A year ago, the World Resources Institute asked investors what the major stumbling block were. “They identified poor coverage across the portfolio, immaterial or generic language rather than robust quantitative KPIs, and inconsistent third-party evaluation." Klasen-Martin said. A year on, these same problems exist.
Another issue is how much ESG scrutiny exists for private firms, and what public markets can learn from private ones for screening companies’ ESG practices.
For 7IM, analysis of private companies is limited, Ritchie said. "As a UCITS compliant fund manager, direct investment in private equity is not permitted largely because of the lack of liquidity these investments provide. However, 7IM funds can invest in listed private equity funds which provide daily liquidity; although finding one focused on ESG investing is difficult," she said. "Using private equity techniques to analyse publicly listed companies is useful; especially for early stage companies that are growing fast," Ritchie added.
Ulrich at UBP sees direct investing in individual companies as still the most flexible way of implementing clients' ESG ideas, both "through exclusion and integration of various ESG aspects", but said exclusion is still likely to dominate. "Most private investors are only just embarking on this new ESG journey," but more sophisticated approaches like impact investing and active ownership are becoming more important, he said. "Hedge funds are still at a very early stage of trying to take responsible investment and ESG considerations into account, both as regards fund management but also in terms of transparency, liquidity and reporting."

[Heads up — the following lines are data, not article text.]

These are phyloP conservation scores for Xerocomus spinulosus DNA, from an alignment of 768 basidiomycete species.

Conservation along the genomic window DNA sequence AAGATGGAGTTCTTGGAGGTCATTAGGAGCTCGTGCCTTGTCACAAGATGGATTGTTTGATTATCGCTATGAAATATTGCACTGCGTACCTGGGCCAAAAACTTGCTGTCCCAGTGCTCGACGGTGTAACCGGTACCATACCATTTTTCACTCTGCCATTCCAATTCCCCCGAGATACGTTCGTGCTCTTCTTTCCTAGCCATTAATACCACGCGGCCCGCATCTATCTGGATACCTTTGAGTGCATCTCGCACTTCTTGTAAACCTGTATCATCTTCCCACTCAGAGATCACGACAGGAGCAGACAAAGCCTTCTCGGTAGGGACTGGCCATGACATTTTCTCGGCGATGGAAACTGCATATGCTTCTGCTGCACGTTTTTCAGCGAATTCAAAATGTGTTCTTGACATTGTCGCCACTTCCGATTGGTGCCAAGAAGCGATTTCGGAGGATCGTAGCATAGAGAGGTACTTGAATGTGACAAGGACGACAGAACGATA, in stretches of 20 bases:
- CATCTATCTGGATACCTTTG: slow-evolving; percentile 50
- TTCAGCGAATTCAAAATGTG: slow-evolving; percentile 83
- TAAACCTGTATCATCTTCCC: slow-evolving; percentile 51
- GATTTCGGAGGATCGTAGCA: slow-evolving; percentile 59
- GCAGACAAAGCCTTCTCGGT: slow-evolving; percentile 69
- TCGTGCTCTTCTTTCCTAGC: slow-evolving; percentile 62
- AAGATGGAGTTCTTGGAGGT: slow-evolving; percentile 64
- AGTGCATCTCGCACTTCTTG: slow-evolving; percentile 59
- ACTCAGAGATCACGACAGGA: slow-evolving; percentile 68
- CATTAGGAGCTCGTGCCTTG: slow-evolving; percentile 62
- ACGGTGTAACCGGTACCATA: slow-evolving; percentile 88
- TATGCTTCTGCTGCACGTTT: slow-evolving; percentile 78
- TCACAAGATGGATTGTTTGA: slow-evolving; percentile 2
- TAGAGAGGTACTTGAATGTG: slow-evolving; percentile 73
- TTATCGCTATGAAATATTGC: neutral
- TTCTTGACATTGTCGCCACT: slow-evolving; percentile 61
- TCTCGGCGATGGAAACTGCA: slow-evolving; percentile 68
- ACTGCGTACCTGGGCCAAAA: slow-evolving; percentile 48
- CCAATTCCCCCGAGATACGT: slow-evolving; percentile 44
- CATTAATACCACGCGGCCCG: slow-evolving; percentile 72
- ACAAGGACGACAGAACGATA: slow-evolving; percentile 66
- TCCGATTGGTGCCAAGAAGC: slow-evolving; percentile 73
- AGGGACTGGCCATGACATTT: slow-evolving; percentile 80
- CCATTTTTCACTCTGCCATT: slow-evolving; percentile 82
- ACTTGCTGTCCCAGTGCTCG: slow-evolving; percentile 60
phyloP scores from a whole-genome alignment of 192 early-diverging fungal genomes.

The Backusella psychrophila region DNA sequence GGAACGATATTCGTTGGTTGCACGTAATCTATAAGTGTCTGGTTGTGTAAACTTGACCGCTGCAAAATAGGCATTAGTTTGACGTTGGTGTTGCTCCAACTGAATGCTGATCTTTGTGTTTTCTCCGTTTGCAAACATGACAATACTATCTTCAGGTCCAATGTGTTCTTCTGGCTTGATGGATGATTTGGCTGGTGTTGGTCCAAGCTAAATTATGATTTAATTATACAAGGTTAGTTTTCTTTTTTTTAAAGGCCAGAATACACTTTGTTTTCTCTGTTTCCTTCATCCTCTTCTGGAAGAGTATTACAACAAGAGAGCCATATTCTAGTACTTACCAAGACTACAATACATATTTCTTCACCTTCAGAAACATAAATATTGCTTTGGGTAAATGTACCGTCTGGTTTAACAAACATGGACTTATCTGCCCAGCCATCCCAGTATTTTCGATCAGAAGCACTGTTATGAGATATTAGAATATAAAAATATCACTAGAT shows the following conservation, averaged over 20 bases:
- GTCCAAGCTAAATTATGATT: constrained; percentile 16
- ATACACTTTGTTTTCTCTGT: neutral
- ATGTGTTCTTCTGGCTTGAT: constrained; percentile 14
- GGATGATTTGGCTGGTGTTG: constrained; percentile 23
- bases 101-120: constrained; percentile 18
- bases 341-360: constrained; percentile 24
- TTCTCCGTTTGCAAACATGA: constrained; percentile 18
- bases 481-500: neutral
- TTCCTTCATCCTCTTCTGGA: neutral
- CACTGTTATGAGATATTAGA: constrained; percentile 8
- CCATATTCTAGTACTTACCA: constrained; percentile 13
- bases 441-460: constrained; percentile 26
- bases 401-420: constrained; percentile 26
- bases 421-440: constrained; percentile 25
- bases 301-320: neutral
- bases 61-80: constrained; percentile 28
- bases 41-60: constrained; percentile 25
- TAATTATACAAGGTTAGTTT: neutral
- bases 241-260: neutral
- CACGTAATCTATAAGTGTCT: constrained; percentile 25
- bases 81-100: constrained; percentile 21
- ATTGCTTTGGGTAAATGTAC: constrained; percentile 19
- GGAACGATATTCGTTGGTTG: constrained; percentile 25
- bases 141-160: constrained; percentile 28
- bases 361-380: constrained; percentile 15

Asked how ESG can help frame investment through high volatility times, Crestbridge's Klasen-Martin said that it is still too early to tell. "However, it may prove to be the case that ESG investments within portfolios will emerge relatively well," she said. "The sectors seemingly most affected by COVID-19 – oil, retail, travel etc. – are those which ESG funds, by their very nature, steer clear of. This could potentially see greater capital allocation to ESG causes in the short to medium term. Similarly, in the long term, investors may see these causes as a hedge against potentially similar situations, so there could be even greater allocations to ESG in the future."